Jagaul.com Health Fitness Karkkadakam bathing rituals of Kerala, in a new package

Karkkadakam bathing rituals of Kerala, in a new package

Come mid-July, the skies in Kerala turn grey, the temperature drops and the rain falls without respite. It is the start of Karkkadakam, the last month of the Malayalam calendar. With farming coming to a halt and people forced indoors, the time is traditionally used to rejuvenate the body and mind.

Many traditional customs are associated with this period, like reading the Ramayana daily and following a strict diet. But the one ritual that Asha Devi Varma, a former agriculture officer and a member of the Poonjar Royal family recalls with much nostalgia is the Karkkadaka kuli or the ceremonial bath. “It was a big affair in the olden days,” says Asha, discussing how women soaked themselves in herbal oils and scrubbed it off with a homemade paste of wild turmeric at the pond at her maternal grandmother’s home in Tiruvalla.

Asha has been making and retailing these traditional oils and scrubs for the past six years from her home in Tripunithura, lest the recipes and customs be lost forever. “Our grandmothers bore many children and aged healthy, because of the pampering they gave their bodies during this month. It rejuvenates the bones, skin, and hair,” she says, explaining why she has introduced a Karkkadakam Bathing Hamper (₹600) in contemporary packaging this year, which includes hair and body oils, shampoo and scrub.

The hamper is a natural progression of what Asha has been doing small scale at home and for her friends and family. She has loyal clients, she says and retails them in ladies groups on social media. “As it is a Karkkdakam kit it is bought by women of all age groups,” she says adding that though she does not have a sales target yet, she has sold around 100 hampers this year. Asha home delivers the hampers with plans to market them professionally in the future.

For women, by women

Femlogix Enterprises Unit at Mullankolly in Wayanad, run by women

In Wayanad’s Mullankolly panchayat, Bindu Sathyajith set up a women empowerment unit, Femlogix Enterprises, and launched the Karkidakka Ayur Arogya Soundaraya this year primarily, “to pass on the traditional wellness knowledge to the next generation.”

The kit, ’Karkidakka Ayur Arogya Soundaraya’ costs ₹1399 and includes oils, scrub, herbal soap, herbal tea and coffee and medicinal gruel to be had an hour after the bath. 

Fragrant hair

As it is difficult to dry the hair in monsoon, wet hair was spread over an upturned basket under which ashtagandha was burned and its fumes dried the hair. The fragrant smoke was also treatment for hair lice. Ashtagandha is a powder made from the leaves, roots and bark of eight fragrant plants.

Bindu, whose great-grandfather was a well-known Ayurveda expert, says she is the fifth generation to carry on the tradition. She cultivates about 14 plants and herbs required as ingredients for the oils and set up the unit during the pandemic when the farmers in the area were struggling to eke a livelihood. Some of the plants she grows are cheroola (mountain knotgrass), uzhinja (balloon plant), aruka (bermucla grass), nilampana (goldeneye grass), vishnu granthi (evolvulus), thiruthali (morning glory) and purvankurunthal (little iron weed)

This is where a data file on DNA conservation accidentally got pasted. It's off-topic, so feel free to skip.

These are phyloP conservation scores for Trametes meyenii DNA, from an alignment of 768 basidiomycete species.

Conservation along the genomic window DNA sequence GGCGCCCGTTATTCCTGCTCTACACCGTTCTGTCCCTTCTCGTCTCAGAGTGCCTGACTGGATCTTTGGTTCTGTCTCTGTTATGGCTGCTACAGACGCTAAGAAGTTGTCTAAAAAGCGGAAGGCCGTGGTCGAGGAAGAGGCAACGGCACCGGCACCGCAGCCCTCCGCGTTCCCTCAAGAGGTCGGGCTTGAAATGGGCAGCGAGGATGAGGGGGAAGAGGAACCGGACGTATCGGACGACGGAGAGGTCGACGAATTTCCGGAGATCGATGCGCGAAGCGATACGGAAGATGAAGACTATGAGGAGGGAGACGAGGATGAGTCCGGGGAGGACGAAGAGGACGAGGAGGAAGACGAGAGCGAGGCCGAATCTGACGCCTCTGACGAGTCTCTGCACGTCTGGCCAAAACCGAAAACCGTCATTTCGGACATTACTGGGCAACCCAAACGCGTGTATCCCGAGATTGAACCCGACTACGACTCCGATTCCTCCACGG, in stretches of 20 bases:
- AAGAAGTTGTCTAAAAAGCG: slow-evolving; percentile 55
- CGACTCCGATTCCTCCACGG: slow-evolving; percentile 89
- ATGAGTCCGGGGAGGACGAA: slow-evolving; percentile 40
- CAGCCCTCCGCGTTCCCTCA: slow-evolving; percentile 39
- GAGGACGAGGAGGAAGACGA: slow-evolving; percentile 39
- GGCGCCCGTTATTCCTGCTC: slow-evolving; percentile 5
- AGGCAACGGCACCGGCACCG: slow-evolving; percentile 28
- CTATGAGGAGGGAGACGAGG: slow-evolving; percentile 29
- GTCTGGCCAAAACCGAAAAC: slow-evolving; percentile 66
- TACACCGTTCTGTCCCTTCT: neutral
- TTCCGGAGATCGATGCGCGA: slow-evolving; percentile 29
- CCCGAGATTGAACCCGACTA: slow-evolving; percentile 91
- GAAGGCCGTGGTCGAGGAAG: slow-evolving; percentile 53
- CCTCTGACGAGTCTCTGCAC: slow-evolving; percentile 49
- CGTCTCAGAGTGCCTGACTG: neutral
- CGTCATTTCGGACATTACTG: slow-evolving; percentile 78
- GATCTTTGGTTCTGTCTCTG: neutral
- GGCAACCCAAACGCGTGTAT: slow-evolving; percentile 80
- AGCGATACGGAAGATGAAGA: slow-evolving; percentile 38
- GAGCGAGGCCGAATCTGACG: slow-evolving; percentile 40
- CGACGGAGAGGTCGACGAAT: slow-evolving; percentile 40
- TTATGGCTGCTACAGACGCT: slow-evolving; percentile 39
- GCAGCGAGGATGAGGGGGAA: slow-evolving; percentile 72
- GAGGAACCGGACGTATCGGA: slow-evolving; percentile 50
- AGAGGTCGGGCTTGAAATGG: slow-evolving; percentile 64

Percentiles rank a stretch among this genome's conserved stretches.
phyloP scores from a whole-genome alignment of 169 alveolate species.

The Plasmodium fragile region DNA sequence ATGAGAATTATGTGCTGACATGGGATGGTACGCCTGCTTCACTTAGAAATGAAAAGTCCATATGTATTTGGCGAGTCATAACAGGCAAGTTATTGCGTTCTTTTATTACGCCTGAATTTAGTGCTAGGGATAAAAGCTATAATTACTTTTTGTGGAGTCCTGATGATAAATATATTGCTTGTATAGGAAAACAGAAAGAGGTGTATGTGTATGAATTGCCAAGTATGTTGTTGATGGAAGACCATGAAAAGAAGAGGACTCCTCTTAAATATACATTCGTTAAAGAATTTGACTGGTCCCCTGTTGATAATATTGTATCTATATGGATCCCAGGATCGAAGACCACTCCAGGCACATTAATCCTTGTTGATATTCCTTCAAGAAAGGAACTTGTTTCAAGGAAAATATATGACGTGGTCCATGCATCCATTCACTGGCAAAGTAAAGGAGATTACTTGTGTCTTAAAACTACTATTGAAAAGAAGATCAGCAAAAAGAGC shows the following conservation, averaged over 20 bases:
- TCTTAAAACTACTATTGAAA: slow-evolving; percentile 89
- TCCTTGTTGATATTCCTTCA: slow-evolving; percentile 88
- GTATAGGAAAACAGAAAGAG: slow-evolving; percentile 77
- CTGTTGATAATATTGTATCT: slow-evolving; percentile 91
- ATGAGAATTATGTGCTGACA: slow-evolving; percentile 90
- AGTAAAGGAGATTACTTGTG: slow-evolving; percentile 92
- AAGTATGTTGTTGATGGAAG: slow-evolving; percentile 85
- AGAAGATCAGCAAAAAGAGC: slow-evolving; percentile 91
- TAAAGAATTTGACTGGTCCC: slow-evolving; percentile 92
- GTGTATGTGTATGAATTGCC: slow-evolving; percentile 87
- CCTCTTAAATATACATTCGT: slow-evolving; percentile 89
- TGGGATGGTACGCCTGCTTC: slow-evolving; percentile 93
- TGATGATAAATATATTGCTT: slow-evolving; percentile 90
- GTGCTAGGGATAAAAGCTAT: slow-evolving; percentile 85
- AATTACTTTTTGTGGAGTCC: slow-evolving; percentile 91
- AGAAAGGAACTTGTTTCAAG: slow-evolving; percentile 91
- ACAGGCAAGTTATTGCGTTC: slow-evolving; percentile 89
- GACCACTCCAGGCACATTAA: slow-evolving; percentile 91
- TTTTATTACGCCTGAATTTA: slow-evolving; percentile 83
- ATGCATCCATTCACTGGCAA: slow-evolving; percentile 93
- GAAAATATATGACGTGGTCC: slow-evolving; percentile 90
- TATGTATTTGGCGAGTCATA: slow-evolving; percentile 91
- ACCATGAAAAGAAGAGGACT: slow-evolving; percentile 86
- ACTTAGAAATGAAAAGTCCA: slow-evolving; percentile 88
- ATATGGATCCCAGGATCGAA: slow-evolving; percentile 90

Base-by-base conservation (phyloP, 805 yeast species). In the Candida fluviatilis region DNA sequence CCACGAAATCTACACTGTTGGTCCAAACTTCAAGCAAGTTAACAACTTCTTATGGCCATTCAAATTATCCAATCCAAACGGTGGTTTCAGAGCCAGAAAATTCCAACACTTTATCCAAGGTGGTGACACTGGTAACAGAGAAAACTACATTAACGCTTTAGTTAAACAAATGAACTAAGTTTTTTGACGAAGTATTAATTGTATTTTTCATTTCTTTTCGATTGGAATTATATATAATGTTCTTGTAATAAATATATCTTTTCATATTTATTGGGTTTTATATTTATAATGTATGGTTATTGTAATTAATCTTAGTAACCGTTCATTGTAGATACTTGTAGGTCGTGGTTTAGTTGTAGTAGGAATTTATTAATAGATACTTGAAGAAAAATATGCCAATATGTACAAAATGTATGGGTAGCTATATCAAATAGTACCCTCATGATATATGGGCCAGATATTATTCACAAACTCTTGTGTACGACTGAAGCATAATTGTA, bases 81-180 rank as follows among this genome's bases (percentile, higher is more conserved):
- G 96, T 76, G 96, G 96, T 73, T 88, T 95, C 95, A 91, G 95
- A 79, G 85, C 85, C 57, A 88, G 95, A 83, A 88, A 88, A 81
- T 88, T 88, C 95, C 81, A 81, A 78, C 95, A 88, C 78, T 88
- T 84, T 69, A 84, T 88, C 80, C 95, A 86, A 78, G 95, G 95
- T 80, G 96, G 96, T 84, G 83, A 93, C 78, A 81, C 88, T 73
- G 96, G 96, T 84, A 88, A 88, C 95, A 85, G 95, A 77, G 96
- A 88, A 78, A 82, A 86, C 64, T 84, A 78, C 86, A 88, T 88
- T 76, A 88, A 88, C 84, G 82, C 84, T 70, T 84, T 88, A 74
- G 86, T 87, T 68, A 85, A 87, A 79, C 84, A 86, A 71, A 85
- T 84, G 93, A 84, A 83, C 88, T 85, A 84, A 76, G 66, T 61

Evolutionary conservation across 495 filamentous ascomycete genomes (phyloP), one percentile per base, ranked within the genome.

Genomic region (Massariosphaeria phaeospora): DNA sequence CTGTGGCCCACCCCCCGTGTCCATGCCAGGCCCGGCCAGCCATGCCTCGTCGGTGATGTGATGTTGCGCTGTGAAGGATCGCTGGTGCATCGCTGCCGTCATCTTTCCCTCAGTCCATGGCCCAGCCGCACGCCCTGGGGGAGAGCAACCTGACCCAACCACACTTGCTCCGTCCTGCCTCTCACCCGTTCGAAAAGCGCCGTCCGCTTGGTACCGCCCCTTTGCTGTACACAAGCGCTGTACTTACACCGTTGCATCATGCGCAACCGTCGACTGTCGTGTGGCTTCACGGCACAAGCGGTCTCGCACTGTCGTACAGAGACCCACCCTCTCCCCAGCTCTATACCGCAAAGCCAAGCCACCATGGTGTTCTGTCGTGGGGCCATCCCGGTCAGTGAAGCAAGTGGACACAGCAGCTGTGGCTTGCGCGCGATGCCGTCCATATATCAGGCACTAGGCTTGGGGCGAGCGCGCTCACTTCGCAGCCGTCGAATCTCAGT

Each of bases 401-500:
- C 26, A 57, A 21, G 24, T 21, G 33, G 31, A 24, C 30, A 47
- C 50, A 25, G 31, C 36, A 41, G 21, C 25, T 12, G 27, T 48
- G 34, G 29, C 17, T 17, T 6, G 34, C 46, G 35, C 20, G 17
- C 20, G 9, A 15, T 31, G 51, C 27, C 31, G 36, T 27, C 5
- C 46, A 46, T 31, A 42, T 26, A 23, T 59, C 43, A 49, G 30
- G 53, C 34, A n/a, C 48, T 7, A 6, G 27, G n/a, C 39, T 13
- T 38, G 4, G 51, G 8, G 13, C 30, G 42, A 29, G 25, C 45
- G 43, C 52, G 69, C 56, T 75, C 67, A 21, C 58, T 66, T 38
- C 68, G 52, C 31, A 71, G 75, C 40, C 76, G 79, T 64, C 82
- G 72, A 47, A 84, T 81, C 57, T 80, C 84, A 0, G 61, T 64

Asha uses gingelly oil for the body and coconut oil for the hair. The scrub is made of Vetiver. Other products in her hamper are organic turmeric powder, virgin coconut oil with dandapaala (ivory wood), coconut milk shampoo and soap and the vetiver roots body scrubber.

Traditional scrub and oil vessel

Traditional scrub and oil vessel

Traditional knowledge

Dhanya Jathavedan started a woman’s-only Nagarjuna Stree Ayurveda Centre in Tripunithura, in 2017, to “pass on” the beauty and wellness regimen of her 95-year-old grandmother Hymavathy Thampuran to other women.

“The bath is seen as a cleansing ritual. In the olden days, women had regular oil baths on Tuesdays and Fridays, as they were said to be auspicious. A scrub made of tree bark, incha, and soap of areca nut powder, Vaga podi, was used instead of soap. “Vaga podi was also prescription for women who had body odour,” says Dhanya adding that the shampoo of those times was Thali podi (Hibiscus leaf powder) that lathers and vitalizes the scalp. Lentil powder too was used as a body scrub. There was a special vessel to carry the oil and the body scrub powder. “It had two compartments,” recalls Dhanya.

According to her, there were different types of body oils, “depending upon the body structures”, but kaiuniyam (false daisy, bhringraj oil) was common. Once the bath was complete, rasnadi choornam — a powder made using several herbs like turmeric, pepper, sandalwood and leaves — would be applied on top of the head to prevent a cold.

A 150-year-old recipe

Bindu’s kit comes with a body scrub made of wild turmeric and payar podi or coarse lentil powder, a shoe flower organic soap, a tree bark loofah and mukkuti powder (biophytum) made from leaves and roots, which is applied on the forehead to prevent headache. The body oil is a 150-year-old recipe that uses ghee, turmeric, virgin coconut oil and gingelly oil. She also provides herbal tea, coffee and kanni and a moisturising cream made with wild turmeric and coconut oil. She says women should perform the ritual bath for seven, 14 or 21 days during the month.

Dr Radha Unnikrishnan, a diabetologist, who has been using Asha’s bathing hamper finds it “very handy” and is assured about the purity of the ingredients used. .She recalls her mother making the oils at home but she has no time for the tedious process.

“This month is for pampering our body and hair. The kit enables that easily,” she says.

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